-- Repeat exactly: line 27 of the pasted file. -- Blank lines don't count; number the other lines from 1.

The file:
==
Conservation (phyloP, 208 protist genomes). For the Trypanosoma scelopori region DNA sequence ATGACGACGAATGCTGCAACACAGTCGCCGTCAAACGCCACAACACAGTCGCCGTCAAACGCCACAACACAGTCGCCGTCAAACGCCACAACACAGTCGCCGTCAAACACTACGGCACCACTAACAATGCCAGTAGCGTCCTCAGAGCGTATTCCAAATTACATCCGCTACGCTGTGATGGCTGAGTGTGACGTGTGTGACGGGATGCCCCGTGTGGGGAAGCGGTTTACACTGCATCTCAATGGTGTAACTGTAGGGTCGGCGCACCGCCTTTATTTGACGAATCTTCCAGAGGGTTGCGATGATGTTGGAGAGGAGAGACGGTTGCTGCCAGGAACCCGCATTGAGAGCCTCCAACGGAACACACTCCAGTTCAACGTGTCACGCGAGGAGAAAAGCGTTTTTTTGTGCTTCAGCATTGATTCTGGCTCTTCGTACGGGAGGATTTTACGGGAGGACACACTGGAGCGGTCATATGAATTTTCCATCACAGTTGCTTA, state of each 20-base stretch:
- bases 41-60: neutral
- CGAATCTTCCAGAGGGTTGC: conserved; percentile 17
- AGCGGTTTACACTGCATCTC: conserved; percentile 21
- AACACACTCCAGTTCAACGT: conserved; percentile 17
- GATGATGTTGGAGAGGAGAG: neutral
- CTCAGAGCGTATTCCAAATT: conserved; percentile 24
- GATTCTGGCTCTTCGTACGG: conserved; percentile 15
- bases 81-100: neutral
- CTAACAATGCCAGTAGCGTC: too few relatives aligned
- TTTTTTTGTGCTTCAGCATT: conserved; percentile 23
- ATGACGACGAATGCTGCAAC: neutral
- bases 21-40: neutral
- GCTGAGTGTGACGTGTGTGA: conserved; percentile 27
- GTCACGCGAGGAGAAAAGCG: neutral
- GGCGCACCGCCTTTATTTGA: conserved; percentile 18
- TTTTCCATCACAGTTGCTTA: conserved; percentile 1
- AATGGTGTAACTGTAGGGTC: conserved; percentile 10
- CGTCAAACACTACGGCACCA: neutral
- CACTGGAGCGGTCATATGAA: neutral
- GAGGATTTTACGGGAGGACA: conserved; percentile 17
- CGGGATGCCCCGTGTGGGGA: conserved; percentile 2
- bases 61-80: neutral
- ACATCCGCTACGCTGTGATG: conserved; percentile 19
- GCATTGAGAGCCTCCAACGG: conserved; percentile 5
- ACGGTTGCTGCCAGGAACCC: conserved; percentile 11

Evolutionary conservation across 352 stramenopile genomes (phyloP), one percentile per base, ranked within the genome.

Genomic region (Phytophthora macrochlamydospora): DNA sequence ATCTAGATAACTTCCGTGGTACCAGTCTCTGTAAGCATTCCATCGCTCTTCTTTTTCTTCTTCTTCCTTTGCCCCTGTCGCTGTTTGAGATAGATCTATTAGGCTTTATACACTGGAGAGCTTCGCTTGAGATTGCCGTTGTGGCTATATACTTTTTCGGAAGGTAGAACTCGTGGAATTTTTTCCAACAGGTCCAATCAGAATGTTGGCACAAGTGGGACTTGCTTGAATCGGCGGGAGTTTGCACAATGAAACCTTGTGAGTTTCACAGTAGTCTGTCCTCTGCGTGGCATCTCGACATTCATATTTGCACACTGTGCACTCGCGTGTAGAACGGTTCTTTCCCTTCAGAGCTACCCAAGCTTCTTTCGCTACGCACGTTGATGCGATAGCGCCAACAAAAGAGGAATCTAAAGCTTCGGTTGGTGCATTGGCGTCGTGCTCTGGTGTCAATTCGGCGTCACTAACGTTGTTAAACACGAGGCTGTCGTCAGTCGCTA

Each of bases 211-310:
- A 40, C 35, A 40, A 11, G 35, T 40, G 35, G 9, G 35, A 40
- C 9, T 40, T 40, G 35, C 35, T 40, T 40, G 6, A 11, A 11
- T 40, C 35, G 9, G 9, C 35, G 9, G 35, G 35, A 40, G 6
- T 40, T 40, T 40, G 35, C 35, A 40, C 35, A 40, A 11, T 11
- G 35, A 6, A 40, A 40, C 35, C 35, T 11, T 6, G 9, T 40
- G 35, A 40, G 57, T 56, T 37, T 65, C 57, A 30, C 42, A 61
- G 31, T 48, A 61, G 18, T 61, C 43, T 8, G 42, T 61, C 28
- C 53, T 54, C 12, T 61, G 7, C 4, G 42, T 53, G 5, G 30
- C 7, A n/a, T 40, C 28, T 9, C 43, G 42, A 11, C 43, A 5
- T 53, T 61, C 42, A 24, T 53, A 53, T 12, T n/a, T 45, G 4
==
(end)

Evolutionary conservation across 352 stramenopile genomes (phyloP), one percentile per base, ranked within the genome.